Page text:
Although fundamental molecular and cellular processes are conserved, biological systems and organisms are extraordinarily diverse. Unlike atoms and simple molecules studied in chemistry and physics, no two cells are identical.
Biological systems maintain homeostasis by the action of complex regulatory systems. These are often networks of interconnecting partially redundant systems to make them stable to internal or external changes.
Cells are fundamental units of living systems. Three fundamental cell types have evolved: bacteria, archea, and eukaryotes.
Living organisms have behavior, which can be altered by experience in many species.
Information encoded in DNA is organized into genes. These heritable units use RNA as informational intermediates to encode protein sequences, which become functional on folding into distinctive three-dimensional structures. In some situations RNA itself has catalytic activity.
Most biological processes are controlled by multiple proteins, which assemble into modular units to carry out and coordinate complex functions.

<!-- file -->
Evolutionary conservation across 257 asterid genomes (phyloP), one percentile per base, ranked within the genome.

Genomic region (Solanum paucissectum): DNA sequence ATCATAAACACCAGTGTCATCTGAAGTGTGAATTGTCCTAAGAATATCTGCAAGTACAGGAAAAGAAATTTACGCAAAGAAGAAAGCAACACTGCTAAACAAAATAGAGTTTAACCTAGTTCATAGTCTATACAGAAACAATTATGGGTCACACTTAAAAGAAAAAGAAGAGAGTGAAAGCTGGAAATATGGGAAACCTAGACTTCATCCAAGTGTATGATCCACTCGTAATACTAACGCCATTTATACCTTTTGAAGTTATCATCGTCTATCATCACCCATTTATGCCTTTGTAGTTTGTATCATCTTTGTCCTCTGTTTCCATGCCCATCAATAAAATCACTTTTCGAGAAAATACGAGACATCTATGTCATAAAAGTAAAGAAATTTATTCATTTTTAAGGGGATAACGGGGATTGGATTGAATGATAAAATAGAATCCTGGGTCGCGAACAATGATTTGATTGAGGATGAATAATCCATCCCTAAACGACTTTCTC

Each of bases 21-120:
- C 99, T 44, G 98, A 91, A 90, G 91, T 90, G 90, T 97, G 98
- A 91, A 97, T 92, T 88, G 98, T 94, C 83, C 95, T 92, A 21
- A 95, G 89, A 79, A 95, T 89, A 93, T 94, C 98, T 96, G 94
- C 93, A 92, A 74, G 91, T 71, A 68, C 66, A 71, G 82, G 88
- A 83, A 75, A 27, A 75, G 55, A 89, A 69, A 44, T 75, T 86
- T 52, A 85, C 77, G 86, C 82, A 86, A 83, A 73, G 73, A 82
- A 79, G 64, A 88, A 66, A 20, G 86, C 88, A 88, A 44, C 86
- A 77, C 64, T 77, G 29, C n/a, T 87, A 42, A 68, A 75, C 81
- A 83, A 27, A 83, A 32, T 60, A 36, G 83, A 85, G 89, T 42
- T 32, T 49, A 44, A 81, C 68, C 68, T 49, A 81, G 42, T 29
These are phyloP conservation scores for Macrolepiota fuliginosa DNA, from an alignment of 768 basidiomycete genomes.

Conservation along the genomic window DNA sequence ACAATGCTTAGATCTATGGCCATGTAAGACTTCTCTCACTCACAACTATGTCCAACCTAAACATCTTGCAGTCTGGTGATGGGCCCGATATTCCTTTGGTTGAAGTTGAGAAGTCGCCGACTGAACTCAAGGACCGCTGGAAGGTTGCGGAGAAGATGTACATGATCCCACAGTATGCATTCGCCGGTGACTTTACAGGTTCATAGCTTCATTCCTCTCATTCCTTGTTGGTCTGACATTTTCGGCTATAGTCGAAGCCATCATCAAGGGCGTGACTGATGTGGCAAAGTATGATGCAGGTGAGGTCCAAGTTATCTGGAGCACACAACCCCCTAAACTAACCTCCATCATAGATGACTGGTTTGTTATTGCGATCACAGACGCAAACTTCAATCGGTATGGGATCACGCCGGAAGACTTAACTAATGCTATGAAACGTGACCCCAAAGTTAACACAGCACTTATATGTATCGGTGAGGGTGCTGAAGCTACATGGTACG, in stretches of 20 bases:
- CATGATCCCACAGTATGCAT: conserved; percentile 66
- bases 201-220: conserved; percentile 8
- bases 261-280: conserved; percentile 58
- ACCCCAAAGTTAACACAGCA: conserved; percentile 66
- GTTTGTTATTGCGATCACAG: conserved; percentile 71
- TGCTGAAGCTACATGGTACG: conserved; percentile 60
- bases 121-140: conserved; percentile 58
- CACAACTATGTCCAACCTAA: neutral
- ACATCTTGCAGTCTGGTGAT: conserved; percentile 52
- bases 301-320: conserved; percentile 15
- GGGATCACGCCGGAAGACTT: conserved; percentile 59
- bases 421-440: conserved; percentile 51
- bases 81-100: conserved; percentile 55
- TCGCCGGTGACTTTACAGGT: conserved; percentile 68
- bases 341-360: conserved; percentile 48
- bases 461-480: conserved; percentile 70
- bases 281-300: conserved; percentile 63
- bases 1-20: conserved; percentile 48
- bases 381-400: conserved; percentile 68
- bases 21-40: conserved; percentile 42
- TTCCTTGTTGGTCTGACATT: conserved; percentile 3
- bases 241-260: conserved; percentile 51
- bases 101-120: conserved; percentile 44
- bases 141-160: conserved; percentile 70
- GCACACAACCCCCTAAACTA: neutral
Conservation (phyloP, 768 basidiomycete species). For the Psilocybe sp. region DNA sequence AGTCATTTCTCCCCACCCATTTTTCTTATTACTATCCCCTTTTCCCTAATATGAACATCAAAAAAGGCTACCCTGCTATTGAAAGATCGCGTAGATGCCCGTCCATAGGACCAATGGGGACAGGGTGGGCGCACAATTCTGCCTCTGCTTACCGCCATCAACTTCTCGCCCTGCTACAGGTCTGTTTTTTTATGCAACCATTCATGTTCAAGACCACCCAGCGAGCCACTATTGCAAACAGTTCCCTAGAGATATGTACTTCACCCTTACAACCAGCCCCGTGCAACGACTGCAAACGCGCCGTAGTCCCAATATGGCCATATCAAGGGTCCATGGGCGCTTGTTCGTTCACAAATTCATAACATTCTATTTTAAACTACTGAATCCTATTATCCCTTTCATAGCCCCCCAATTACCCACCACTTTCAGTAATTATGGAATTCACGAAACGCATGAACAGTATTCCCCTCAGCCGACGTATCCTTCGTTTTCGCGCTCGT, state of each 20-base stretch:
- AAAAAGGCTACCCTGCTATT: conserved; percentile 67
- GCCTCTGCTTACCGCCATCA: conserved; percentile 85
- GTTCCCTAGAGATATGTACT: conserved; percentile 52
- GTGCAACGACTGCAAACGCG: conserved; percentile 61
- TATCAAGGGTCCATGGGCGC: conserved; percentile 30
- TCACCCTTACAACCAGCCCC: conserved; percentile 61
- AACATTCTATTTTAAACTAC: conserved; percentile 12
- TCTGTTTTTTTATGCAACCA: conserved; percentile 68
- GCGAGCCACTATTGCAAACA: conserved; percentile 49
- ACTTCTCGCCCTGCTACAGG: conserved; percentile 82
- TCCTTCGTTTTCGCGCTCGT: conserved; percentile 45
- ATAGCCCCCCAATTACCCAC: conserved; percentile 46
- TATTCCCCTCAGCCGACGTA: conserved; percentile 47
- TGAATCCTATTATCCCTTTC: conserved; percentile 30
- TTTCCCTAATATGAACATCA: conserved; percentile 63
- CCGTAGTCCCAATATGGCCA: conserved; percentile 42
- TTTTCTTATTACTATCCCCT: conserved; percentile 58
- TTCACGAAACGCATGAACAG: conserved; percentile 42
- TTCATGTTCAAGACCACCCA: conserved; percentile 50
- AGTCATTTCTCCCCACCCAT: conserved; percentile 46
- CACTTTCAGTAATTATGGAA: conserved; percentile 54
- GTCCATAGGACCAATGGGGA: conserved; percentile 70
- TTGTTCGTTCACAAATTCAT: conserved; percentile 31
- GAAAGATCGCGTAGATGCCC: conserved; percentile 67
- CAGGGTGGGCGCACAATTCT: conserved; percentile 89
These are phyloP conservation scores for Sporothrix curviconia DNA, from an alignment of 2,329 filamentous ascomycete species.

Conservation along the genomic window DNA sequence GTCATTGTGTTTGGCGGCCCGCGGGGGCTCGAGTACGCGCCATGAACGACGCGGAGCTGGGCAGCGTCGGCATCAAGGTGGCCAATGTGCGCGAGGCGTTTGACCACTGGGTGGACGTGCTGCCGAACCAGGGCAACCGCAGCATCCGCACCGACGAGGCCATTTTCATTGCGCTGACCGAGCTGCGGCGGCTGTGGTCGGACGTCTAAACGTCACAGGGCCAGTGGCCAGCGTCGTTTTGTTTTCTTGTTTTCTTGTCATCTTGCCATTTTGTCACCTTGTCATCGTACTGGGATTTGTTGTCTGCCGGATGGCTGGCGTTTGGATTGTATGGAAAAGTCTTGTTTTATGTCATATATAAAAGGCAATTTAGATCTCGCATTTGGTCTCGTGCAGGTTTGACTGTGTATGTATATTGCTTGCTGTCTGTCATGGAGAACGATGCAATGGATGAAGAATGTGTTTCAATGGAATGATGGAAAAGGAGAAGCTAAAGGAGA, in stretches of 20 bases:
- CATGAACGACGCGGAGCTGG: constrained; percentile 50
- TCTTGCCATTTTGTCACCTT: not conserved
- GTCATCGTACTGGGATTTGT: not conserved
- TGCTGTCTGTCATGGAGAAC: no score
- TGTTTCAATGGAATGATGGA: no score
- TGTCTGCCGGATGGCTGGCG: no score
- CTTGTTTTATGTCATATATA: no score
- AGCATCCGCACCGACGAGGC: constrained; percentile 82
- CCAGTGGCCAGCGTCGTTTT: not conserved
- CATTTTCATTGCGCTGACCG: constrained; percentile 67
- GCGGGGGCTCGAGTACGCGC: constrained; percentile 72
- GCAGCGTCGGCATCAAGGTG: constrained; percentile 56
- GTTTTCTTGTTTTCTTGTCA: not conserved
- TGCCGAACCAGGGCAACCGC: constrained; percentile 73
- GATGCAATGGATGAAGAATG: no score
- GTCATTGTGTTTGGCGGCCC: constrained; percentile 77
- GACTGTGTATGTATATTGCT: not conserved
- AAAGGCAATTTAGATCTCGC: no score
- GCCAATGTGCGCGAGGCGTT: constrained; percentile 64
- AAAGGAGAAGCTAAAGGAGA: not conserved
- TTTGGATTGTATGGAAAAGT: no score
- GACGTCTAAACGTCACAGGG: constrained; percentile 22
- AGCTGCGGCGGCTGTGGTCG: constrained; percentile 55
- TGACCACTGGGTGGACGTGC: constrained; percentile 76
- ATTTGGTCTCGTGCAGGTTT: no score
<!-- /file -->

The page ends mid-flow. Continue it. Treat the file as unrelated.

Lipids assemble with proteins to form membranes, which surround cells to separate them from their environment. Membranes also form distinct compartments within eukaryotic cells.
Communication networks within and between cells, and between organisms, enable multicellular organisms to coordinate development and function.
In multicellular organisms, cells divide and differentiate to form tissues, organs, and organ systems with distinct functions. These differences arise primarily from changes in gene expression.
Many diseases arise from disruption of cellular communication and coordination by infection, mutation, chemical insult, or trauma.
Groups of organisms exist as species, which include interbreeding populations sharing a gene pool.
Populations of species interact with one another and the environment to form interdependent ecosystems with flow of energy and materials between multiple levels.
Humans, as well as many other species, are members of multiple ecosystems. They have the capacity to disrupt or preserve the ecosystems upon which they depend.